Scott Stein is founder and editor of When Falls the Coliseum.
His second novel Mean Martin Manning (2007) was called “a gem of a book” by the Philadelphia City Paper and was a 2007 summer book pick in Liberty magazine, which said it was one of the “few good hardcore libertarian novels” and that “its images, ideas, settings, and characters will linger in your memory far beyond this summer.” The American Spectator called it a “breezily subversive, funny narrative.” In 2007, Reason magazine interviewed Stein about Mean Martin Manning.
The Philadelphia Inquirer said that Stein’s first novel Lost (2000) was “wonderfully comic” and “a page-turner” and BookSense.com made it a daily pick, calling it “hilarious and winning.” Stein’s short fiction and satire have appeared in such publications as The Oxford University Press Humor Reader, National Review, Liberty, The G.W. Review, and Art Times. His essays and book reviews have been published in the Philadelphia Inquirer, Liberty, PopMatters.com, and other places.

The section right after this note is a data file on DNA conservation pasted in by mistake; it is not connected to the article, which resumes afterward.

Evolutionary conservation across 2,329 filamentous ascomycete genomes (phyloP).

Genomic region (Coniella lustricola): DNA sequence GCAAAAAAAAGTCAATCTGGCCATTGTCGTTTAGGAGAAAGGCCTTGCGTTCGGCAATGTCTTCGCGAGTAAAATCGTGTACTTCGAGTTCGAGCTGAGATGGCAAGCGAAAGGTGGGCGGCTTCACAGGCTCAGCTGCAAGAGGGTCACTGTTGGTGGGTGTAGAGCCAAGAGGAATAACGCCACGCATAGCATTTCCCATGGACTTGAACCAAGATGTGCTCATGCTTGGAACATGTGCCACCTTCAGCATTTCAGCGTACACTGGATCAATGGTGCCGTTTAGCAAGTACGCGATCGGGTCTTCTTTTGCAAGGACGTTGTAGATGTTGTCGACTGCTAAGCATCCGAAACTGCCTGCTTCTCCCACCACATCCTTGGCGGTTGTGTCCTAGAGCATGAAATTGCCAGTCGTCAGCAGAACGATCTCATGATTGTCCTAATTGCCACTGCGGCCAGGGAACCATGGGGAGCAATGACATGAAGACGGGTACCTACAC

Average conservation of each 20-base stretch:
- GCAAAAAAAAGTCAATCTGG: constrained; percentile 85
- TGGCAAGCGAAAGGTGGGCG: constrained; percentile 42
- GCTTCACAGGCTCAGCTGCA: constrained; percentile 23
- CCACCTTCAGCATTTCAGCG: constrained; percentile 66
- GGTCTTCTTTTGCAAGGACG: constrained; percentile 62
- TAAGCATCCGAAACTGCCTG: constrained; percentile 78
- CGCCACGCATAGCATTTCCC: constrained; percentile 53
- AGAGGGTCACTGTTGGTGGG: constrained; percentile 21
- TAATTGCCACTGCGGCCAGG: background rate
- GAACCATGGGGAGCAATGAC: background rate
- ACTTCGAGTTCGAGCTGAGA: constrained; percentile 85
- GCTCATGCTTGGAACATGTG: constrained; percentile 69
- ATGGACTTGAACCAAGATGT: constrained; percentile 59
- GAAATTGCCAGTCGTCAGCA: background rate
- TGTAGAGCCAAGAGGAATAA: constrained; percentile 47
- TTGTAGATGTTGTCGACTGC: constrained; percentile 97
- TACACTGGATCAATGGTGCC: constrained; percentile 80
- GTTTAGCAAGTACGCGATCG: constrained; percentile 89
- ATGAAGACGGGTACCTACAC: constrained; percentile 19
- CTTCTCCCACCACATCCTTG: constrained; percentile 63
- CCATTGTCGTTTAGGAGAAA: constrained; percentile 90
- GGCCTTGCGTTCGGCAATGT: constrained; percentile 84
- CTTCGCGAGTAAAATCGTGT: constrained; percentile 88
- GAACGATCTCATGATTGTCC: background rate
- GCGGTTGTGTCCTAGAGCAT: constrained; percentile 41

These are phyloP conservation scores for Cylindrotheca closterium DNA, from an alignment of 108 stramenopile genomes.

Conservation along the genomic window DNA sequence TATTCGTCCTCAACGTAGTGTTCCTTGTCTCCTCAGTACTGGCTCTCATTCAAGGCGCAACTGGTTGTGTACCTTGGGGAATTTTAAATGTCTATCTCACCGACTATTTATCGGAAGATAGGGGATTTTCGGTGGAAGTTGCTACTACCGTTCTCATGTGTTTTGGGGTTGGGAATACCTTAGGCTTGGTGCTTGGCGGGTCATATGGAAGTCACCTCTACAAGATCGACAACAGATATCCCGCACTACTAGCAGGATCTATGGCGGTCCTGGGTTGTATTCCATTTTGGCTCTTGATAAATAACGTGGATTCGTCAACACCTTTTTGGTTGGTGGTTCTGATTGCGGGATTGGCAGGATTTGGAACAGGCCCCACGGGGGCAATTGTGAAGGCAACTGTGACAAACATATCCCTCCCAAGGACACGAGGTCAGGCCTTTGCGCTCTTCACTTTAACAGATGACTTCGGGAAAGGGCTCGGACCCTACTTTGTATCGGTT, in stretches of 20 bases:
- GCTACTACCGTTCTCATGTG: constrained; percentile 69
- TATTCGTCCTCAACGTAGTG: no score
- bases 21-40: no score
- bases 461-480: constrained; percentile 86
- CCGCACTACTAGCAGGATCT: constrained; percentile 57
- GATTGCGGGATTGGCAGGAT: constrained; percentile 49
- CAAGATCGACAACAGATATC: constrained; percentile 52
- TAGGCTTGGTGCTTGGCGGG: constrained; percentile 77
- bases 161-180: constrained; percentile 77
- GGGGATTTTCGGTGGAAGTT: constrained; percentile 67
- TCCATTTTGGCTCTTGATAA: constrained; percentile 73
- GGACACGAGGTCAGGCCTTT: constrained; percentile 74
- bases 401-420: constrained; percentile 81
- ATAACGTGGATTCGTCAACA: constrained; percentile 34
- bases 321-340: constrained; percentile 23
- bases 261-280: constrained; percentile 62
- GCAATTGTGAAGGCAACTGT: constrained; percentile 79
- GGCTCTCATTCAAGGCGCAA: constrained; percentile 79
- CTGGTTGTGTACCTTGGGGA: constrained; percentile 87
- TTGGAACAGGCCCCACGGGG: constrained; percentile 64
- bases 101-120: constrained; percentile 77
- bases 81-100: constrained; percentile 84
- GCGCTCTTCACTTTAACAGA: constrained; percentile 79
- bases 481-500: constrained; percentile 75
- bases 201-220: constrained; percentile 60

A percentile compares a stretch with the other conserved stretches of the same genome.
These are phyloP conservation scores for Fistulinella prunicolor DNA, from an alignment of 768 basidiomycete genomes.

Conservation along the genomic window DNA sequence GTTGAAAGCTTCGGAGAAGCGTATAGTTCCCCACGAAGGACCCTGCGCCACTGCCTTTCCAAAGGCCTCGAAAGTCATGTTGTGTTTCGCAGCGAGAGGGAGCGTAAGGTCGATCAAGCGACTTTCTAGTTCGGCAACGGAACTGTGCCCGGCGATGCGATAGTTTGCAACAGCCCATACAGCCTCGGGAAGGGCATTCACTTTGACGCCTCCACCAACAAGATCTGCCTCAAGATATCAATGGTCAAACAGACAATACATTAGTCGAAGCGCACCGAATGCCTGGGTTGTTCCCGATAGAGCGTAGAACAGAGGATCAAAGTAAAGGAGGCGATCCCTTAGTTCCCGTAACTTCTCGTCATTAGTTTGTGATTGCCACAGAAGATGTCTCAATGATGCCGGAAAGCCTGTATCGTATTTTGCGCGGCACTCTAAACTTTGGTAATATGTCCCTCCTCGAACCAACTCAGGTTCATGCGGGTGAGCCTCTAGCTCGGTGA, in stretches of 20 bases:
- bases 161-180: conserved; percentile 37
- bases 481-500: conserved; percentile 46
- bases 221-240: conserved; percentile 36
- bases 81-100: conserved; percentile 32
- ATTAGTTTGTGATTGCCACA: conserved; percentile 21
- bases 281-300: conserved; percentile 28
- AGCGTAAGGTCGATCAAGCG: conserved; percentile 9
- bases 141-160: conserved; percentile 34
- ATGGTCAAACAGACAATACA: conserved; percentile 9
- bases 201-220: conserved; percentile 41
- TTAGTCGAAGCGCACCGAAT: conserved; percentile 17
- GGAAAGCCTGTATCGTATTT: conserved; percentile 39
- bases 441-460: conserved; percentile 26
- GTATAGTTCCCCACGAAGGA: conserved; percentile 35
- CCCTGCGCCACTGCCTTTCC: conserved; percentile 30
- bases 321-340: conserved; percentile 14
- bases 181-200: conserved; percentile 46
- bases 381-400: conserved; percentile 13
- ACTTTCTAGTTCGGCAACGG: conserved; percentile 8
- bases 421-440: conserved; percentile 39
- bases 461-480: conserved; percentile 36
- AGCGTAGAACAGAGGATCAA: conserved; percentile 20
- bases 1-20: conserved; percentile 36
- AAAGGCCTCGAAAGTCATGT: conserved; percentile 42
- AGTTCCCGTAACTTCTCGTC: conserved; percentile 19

He is teaching professor of English at Drexel University in Philadelphia, where he teaches Writing Humor and Comedy, Writing Fiction, First-Year Writing, Strange Fiction, and Superheroes in America. He has also taught Writing Humor and Comedy at the University of Pennsylvania.
Stein received his MFA in fiction writing and BA in English from the University of Miami and his MA in liberal studies from New York University. A native New Yorker, he now lives in the Pennsylvania suburbs with his family.
Mean Martin Manning, a novel